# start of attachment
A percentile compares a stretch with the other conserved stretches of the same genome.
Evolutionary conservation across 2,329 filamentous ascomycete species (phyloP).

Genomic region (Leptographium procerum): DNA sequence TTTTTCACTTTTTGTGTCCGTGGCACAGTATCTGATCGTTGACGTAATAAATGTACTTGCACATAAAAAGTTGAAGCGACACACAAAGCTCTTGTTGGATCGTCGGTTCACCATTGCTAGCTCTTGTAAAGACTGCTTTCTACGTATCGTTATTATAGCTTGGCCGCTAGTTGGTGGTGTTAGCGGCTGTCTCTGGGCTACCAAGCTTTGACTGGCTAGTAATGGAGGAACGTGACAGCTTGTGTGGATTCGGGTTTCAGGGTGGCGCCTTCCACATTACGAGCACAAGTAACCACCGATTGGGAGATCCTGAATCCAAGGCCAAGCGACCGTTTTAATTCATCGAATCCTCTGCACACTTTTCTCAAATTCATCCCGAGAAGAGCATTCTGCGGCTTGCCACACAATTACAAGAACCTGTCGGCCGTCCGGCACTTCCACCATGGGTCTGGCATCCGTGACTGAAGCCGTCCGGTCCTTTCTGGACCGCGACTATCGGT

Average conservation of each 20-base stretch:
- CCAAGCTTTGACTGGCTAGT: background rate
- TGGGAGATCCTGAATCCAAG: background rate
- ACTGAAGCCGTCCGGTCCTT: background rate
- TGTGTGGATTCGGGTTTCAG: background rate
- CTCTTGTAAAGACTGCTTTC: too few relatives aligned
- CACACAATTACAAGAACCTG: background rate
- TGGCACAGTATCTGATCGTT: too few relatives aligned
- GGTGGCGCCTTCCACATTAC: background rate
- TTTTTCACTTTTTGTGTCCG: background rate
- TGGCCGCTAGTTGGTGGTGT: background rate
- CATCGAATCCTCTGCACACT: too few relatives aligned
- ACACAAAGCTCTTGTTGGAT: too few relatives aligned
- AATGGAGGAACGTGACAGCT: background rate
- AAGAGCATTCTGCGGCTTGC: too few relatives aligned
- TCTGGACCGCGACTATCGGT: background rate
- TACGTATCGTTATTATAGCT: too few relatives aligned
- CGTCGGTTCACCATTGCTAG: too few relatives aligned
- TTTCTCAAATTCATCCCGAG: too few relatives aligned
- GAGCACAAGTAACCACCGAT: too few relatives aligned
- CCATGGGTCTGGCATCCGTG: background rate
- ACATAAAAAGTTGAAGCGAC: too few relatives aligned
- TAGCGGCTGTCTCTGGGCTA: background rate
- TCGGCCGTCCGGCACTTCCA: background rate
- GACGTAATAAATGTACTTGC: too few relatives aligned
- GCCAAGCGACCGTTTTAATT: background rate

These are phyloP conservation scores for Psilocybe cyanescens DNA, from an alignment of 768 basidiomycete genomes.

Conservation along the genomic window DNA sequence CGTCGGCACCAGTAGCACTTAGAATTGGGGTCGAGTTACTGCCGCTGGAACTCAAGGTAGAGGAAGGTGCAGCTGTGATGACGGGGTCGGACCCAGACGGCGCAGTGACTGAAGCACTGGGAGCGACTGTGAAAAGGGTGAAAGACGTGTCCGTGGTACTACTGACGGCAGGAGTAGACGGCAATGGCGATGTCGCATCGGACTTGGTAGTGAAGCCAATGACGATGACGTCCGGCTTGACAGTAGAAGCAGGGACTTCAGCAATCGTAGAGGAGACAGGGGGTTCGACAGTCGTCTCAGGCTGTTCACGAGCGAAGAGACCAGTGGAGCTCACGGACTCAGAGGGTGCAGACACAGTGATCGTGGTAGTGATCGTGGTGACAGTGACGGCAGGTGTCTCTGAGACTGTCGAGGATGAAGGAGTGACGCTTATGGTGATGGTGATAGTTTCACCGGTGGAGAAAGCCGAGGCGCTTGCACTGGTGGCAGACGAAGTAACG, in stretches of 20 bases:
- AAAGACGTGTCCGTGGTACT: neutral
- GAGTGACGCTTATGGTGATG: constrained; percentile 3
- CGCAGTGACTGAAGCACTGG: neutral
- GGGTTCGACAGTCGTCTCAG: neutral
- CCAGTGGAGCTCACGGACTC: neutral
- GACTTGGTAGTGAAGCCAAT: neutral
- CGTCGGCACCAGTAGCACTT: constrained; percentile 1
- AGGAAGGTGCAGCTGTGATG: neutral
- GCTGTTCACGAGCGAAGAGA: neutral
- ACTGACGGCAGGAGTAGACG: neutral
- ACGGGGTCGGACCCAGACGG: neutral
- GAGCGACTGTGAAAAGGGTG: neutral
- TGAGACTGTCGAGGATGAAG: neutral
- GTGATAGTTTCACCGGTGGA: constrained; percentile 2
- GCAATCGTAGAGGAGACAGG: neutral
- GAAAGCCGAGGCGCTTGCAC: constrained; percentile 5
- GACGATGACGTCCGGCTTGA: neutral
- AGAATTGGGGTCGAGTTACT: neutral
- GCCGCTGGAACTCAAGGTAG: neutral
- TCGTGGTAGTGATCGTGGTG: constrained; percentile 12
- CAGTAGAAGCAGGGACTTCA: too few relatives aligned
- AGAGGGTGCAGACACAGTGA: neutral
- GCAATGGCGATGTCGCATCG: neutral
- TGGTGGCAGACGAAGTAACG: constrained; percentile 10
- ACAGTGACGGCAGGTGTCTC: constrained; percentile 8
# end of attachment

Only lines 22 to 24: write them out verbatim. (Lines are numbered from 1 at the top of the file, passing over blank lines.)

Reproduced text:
- TTTCTCAAATTCATCCCGAG: too few relatives aligned
- GAGCACAAGTAACCACCGAT: too few relatives aligned
- CCATGGGTCTGGCATCCGTG: background rate